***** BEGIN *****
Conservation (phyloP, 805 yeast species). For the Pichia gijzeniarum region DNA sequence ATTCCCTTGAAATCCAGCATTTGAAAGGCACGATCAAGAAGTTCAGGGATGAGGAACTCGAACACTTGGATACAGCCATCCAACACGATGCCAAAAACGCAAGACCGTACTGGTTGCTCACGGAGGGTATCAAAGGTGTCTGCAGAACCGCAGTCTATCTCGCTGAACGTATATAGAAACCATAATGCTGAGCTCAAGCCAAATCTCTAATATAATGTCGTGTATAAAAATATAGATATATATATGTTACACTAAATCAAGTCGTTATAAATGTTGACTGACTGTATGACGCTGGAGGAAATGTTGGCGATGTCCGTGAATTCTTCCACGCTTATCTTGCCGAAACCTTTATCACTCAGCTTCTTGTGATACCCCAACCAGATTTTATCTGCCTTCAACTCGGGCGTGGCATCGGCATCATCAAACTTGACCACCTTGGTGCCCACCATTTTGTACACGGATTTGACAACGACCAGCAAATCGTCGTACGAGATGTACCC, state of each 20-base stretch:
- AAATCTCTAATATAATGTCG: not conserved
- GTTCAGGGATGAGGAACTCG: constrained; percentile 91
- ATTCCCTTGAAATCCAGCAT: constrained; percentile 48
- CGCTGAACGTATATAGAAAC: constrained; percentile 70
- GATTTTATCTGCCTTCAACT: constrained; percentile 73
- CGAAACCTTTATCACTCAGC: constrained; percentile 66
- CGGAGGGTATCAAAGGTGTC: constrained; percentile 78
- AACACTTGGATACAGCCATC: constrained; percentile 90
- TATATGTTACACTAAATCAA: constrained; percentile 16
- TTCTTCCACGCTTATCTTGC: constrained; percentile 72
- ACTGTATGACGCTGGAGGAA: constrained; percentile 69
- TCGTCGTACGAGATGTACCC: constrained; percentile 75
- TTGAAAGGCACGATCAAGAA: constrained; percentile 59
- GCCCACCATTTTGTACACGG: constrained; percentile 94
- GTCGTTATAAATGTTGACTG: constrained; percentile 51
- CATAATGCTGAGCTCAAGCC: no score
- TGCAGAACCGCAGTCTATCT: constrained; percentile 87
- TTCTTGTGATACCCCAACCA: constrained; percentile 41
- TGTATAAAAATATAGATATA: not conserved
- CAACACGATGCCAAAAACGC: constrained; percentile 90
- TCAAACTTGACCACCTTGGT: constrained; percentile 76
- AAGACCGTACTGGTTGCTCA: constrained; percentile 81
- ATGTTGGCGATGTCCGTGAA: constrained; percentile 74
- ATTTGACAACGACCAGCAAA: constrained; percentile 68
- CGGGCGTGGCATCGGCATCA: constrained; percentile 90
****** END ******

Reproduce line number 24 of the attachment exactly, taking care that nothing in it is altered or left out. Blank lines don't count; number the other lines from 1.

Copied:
- ATGTTGGCGATGTCCGTGAA: constrained; percentile 74